One of the knock-on effects of the COVID-19 public health emergency is that it has forced many states into reviewing their existing guidelines around paid leave for employees. However, Maine was already thinking ahead of the curve, with Governor Janet Mills signing a bill guaranteeing paid leave for employees way back in May 2019. Plus, the law requires Maine firms to provide this paid leave for reasons beyond just illness, which we’ll explore in more detail below.
Employers That Must Pay Sick Leave
Most employers in Maine are required to provide paid leave from January 1, 2021. One key exception to this may be if your industry falls under the seasonal bracket. The primary definition for businesses is that any employer with over 10 employees for more than 120 days in a calendar year has to abide by this law. If you’re not sure whether your firm falls under this, speak to the Maine Department of Labor.
Paid leave in Maine is not just sick leave, although sick leave will surely be a large part of the leave taken. See further down this article for reasons employees can be absent from work in Maine.
Amount of Leave Per Employee
Employees accrue one hour of paid leave for every 40 hours they have worked for the company. In a single calendar year, one employee can use 40 hours of paid leave. This is the state requirement, however, if an employer wants to approve more paid leave than this, that’s completely within the law. If a firm already offers a more generous leave package than this, there’s no need for them to make any changes.
Employers who have never had to calculate paid leave before may need additional help with their bookkeeping or accounting. It’s important to get it right to avoid penalties.
Guidelines for Paid Leave
Unlike sick leave, Maine’s paid leave can be used for any reason. Reasons for paid leave might include:
- Vacation, pre-planned or spontaneous
- Illness, mental or physical
- Preventive medical treatment
- Caring for a family member
- A family emergency
- Moving home
- Getting married
Hopefully, the list above shows that the reasons for paid leave are not exhaustive. However, if the reason for paid leave is not an emergency or related to an illness or a sudden necessity, the employer is within their rights to demand 4 weeks’ notice for any leave taken.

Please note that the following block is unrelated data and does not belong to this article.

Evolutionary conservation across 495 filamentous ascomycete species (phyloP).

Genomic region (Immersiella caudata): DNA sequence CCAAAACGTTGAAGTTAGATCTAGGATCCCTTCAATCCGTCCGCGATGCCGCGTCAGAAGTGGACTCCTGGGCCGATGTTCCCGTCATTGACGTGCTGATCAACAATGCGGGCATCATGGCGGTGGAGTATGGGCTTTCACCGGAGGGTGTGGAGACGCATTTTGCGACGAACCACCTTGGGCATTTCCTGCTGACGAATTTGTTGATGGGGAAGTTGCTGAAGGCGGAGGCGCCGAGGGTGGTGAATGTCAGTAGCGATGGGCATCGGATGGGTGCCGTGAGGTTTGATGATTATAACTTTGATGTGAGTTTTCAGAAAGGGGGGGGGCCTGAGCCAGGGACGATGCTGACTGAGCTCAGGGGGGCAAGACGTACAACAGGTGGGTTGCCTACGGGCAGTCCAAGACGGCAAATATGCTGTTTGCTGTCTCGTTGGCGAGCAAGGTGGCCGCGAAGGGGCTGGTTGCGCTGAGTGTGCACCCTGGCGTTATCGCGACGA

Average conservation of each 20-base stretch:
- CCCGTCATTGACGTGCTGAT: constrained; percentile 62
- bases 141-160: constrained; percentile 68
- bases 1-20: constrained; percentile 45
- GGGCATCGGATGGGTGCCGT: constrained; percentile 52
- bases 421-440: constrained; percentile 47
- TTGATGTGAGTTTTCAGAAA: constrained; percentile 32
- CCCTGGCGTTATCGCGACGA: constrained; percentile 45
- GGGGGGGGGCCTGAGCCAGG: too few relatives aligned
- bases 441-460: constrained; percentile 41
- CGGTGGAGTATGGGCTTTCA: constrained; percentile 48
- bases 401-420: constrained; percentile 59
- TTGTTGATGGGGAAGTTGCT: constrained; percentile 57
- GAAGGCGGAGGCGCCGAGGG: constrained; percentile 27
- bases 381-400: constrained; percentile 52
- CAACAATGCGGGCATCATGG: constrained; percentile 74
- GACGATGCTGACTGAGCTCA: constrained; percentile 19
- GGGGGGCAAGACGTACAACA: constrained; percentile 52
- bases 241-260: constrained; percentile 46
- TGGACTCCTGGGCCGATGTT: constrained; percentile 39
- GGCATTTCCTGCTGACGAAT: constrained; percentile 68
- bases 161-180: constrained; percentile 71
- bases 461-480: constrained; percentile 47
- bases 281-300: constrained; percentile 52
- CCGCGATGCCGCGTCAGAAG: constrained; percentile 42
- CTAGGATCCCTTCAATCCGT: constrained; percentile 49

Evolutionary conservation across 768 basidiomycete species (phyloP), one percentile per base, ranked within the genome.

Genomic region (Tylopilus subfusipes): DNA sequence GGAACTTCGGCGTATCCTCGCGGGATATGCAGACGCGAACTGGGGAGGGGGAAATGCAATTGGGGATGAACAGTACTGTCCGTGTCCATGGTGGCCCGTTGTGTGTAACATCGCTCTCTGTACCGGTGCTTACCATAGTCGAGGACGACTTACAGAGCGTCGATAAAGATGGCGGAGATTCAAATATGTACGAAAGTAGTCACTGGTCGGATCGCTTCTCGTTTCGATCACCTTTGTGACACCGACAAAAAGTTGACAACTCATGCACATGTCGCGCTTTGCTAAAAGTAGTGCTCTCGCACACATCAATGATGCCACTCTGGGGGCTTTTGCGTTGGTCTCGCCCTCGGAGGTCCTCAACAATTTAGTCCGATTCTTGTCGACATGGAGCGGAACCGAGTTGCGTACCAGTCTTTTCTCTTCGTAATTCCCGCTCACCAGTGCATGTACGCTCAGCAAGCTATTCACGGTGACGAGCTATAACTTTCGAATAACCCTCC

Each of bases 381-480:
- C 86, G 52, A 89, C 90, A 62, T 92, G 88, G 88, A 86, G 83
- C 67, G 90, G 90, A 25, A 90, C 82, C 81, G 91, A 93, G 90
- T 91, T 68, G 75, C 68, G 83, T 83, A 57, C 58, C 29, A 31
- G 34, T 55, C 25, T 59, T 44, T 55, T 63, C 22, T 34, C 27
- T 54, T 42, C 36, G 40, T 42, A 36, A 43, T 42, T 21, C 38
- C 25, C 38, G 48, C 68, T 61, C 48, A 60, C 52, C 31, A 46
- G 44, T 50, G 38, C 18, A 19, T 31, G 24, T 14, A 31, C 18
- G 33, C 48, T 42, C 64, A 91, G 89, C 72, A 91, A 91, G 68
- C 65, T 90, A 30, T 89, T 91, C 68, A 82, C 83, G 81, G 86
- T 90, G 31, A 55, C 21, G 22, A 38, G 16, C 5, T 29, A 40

If the paid leave is required for an emergency situation, employees need to make their employer aware as soon as possible.
Employer Behavior and Employee Rights
By law, employers must display Maine’s Regulation of Employment information poster prominently on their premises. If you already have a poster, check it’s the current one, as it was revised in October 2020. Maine DoL has helpfully provided the poster in a variety of languages.
When an employer takes on new staff, they can insist that the new employee(s) wait 120 days until taking advantage of any paid leave accrued. All employees of firms with more than 10 staff are eligible for paid leave, including part-time and temporary staff.
Employees who feel that their firm is not following the law can contact the Bureau of Unemployment Compensation. Companies found to be in breach of the law may have to offer back pay or other penalties, so most companies will want to make sure they are functioning within the law to avoid such an outcome.
Employers can use intelligent scheduling systems and good communication with staff to ensure that they do not suddenly end up in a situation where all employees want to take paid leave at the same time. Consider school vacation time, warmer months, and your peak periods of business so you can plan ahead to accommodate the needs of both the business and the employees.
It’s important to note that this paid leave is separate from any public health emergency leave. This Maine law was signed in 2019 before officials had any knowledge of the coming health crisis. It’s a sign of progression in the way Maine companies work with their employees, offering support and gaining loyalty. Paradoxically, employees who know they have access to paid leave are less likely to use it, as they’re less prone to stress and job-related anxiety because they feel they are valued by their employees.
If your staffing or recruitment company needs more advice about the Maine Paid Leave laws which came into effect in January 2021, contact Maine DoL. For more useful resources for your staffing company, follow our blog, or contact Admin Assist to find out if outsourcing your accounting or payroll could save you more than you expect.